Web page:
Charli D’Amelio is a 17-year-old who two years ago started posting on TikTok videos of herself dancing and lip-synching to popular songs. Today she is TikTok’s biggest money-maker, last year bringing in $17.5 million. She is an “influencer,” and she makes more money than the chief executives of some of the country’s biggest companies.
The Wall Street Journal has published an article by Joseph Pisani on this lucrative profession entitled These TikTok Stars Made More Money Than Many of America’s Top CEOs with the deck “Charli and Dixie D’Amelio, Addison Rae are among TikTok stars who out-earned leaders of many S&P 500 companies.”
By way of illustration, the article (which is behind a paywall) points out that Exxon pays its CEO $15.6 million; Starbucks, $14.7 million; Delta Airlines, $13.1 million; and McDonald’s $10.8 million. The median compensation of the CEOs of S&P 500 companies, much of which comes in the form of stock options and other perks, is $13.4 million. Such amounts strike us working stiffs as wildly over the top, but they fall far short of what a teenage girl earns by lip-synching on social media.
How is this possible? Well, online platforms and advertisers typically pay a small amount for every thousand page views. Miss D’Amelio has 133 million followers. That adds up. “Influencers” with big followings then get paid by companies to use and promote their products. That, in turn, can lead to endorsement deals on other media and to product lines branded with the influencer’s name.
Miss D’Amelio is the most successful, but there are countless individuals on TikTok and YouTube who make their living and sometimes big fortunes simply by being on the internet. (Others, of course, make a living on the internet by using it as a medium to provide goods, services, art, information, and ideas. I am not talking about them.)
My question is, is being an internet influencer a true vocation, in the Christian sense of that term?
You can see Miss D’Amelio’s videos here. Usually she is lip-synching. She isn’t dancing much anymore, as such. Sometimes she talks to her audience about her life. Some of the videos just show her using products–putting on cool sneakers, brushing her teeth with a product-placed toothpaste, wearing different outfits. She doesn’t seem to be doing too much on her videos, which are extremely short. But, as her Wikipedia entry shows, she has parlayed her internet celebrity into many other more traditional ventures, including film, television, make-up lines, a book, notebooks and coloring books, and other merchandise.
Nothing against this young lady–she is talented, ingenious, and has an engaging personality–but I am just agreeing with what she herself told an interviewer: “I consider myself a normal teenager that a lot of people watch, for some reason. It doesn’t make sense in my head, but I’m working on understanding it.”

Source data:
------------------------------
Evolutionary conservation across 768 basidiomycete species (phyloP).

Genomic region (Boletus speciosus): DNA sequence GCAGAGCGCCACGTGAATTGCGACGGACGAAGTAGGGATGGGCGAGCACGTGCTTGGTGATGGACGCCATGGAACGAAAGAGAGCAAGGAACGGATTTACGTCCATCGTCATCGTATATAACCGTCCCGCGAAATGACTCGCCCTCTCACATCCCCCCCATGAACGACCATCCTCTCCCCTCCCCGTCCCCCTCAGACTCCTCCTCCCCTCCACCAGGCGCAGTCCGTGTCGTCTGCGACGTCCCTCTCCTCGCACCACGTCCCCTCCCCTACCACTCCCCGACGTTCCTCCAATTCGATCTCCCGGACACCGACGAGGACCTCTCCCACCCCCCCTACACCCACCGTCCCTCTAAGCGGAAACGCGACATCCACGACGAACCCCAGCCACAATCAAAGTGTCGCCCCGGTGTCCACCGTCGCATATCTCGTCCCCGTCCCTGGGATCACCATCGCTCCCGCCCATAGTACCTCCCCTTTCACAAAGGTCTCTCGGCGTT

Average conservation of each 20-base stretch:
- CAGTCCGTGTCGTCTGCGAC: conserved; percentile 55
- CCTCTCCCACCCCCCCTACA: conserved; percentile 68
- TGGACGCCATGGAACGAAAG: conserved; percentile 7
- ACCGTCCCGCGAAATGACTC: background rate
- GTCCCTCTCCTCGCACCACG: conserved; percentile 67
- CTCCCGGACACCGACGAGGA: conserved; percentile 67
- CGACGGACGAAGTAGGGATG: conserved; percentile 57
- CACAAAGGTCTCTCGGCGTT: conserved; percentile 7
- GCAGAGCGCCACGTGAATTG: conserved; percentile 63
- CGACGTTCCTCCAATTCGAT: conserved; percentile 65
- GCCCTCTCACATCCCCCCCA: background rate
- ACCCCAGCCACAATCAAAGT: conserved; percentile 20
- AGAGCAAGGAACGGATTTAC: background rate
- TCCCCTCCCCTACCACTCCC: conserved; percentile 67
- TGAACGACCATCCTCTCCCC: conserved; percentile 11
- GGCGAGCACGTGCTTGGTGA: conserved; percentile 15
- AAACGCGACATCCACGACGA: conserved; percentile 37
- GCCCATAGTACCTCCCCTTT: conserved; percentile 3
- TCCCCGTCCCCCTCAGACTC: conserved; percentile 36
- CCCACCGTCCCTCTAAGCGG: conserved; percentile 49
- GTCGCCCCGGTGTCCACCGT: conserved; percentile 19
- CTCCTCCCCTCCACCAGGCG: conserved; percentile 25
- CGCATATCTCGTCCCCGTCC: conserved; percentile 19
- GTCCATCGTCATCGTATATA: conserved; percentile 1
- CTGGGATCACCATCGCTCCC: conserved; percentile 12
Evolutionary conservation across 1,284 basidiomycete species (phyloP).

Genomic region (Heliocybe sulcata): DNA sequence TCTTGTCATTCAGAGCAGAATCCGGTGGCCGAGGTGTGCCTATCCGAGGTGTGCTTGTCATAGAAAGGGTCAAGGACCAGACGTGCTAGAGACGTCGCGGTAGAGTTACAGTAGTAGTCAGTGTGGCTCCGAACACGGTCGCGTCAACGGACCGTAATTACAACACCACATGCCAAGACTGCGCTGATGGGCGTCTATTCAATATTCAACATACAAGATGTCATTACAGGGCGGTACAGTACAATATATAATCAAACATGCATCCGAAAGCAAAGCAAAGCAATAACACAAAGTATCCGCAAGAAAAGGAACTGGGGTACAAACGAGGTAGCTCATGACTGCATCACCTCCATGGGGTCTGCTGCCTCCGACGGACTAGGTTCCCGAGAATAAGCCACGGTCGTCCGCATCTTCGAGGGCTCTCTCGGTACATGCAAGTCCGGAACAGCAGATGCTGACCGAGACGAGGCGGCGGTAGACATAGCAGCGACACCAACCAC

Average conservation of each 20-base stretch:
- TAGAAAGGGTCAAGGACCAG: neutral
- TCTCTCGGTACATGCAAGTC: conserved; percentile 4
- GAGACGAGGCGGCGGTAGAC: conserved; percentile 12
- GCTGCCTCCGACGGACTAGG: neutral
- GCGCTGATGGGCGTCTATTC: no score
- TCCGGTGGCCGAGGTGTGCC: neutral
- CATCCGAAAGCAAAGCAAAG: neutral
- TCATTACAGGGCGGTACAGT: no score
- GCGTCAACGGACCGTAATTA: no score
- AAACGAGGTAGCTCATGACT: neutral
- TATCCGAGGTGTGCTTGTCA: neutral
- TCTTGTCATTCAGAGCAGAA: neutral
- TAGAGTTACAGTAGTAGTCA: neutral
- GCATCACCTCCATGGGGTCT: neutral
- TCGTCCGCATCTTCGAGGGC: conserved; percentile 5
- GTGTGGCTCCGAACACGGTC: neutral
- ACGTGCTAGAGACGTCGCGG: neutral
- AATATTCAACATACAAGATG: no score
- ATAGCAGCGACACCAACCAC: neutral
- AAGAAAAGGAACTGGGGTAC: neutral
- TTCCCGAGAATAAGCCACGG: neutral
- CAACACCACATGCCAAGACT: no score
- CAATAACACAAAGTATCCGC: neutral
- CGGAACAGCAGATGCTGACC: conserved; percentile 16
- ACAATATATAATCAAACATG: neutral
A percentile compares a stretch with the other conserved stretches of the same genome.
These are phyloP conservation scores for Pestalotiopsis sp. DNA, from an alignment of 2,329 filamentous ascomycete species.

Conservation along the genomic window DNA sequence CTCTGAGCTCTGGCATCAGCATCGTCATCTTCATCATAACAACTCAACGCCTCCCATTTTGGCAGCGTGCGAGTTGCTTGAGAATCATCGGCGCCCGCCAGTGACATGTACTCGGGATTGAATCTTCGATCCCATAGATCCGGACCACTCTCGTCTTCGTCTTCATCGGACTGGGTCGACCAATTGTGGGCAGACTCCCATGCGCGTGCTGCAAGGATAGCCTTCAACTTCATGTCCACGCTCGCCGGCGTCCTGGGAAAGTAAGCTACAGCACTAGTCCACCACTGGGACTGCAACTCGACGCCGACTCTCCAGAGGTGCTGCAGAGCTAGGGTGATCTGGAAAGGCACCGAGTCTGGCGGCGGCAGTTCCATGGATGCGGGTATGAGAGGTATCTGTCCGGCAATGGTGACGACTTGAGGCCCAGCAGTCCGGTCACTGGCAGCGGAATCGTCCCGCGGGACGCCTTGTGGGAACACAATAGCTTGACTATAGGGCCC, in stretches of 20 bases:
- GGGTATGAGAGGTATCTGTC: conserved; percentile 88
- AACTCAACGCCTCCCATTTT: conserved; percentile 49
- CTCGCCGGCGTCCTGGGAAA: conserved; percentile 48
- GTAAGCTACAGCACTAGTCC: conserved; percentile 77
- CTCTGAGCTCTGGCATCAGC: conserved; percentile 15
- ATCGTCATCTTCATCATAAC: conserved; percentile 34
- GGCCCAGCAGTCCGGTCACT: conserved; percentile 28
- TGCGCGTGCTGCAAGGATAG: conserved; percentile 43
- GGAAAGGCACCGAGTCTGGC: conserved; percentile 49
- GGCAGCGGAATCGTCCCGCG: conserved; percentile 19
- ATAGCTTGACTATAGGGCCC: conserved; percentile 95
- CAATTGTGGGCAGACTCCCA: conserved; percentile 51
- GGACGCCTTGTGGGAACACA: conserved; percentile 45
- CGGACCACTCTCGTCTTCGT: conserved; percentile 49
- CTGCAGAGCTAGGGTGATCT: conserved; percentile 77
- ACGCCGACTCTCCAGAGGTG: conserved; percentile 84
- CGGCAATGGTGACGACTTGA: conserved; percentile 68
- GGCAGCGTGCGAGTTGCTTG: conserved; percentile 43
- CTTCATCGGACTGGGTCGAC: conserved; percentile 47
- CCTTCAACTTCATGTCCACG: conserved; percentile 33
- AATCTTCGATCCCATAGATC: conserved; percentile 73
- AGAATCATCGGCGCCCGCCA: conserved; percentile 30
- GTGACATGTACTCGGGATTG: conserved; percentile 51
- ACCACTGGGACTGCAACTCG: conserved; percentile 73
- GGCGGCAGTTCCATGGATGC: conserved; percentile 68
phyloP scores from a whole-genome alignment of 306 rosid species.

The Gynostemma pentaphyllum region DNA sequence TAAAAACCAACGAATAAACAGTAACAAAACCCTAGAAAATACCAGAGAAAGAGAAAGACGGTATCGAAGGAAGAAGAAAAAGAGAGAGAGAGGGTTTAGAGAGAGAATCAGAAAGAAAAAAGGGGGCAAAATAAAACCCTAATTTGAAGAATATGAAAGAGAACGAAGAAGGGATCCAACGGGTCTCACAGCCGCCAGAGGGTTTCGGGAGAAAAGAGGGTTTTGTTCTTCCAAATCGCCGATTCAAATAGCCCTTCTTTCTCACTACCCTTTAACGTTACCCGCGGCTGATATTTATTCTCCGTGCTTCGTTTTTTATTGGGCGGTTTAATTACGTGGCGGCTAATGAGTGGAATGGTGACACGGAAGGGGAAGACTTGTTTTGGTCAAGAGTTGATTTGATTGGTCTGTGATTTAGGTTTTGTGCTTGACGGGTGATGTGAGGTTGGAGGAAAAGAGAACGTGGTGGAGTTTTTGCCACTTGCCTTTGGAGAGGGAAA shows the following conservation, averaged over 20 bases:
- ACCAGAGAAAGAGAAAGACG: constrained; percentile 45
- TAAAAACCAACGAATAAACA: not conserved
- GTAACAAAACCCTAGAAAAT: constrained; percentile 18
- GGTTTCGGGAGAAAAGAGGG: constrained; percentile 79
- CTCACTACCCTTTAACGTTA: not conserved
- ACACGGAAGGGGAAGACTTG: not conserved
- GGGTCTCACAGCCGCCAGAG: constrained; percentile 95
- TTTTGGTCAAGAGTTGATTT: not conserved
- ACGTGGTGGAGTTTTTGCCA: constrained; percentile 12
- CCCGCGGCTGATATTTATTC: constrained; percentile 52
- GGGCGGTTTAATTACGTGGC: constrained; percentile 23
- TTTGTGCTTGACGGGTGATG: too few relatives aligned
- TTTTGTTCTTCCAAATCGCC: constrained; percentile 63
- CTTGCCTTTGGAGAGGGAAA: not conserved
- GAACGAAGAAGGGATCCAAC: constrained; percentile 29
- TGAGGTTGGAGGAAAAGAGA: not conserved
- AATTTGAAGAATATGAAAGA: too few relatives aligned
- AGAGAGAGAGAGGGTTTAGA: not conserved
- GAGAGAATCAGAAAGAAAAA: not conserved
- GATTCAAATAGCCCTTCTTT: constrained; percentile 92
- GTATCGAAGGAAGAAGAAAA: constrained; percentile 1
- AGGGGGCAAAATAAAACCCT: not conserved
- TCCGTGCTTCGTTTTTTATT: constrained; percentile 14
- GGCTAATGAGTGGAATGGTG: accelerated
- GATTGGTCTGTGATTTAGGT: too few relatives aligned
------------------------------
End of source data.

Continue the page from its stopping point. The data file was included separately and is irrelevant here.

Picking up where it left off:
Now the intrinsic value of work cannot be reduced to its monetary value. Farmers, factory workers, the people who pick up our garbage, and others who perform services vital to our physical existence are doing far more important tasks than celebrities–not just influencers, but movie stars and professional athletes–and yet they are paid far, far less. Even among celebrities, influencers are a special case. Movie stars are paid exorbitantly for their art of acting. Professional athletes are paid exorbitantly for their physical performances. Internet influences do produce something–their videos–and they are putting on a performance, but they seem to be celebrated mainly for their own selves.
What defines Christian vocation is love and service to the neighbor. Who are the influencers’ neighbors? And what is the service they are rendering them?
Advertising is surely legitimate, a way of alerting people to products they might find useful. Madison Avenue advertising executives, marketing personnel, and people in sales are performing legitimate vocations. Aren’t influencers in that role? And yet, they are not planning marketing strategies or closing sales. They are not so much advertisers as the medium for advertisers.
I think the appeal of influencers, as well as other internet stars who chalk up big money-producing traffic numbers without advertising, is that they seem like friends. To their followers, they are attractive, personable, and cool, someone fun to hang out with. In our times when personal relationships are hard to come by, and even on-line relationships can be vicious, judgmental, and status-driven, watching someone you can relate to on a video channel makes a pleasant substitute.
So is being an influencer a vocation, a calling from God? I would say, not really but sort of. It is not a real vocation, but it is a virtual vocation. It is parallel to virtual communities and virtual reality, a simulacrum that falls short of embodied relationships and physical existence, but, for some people, is better than nothing.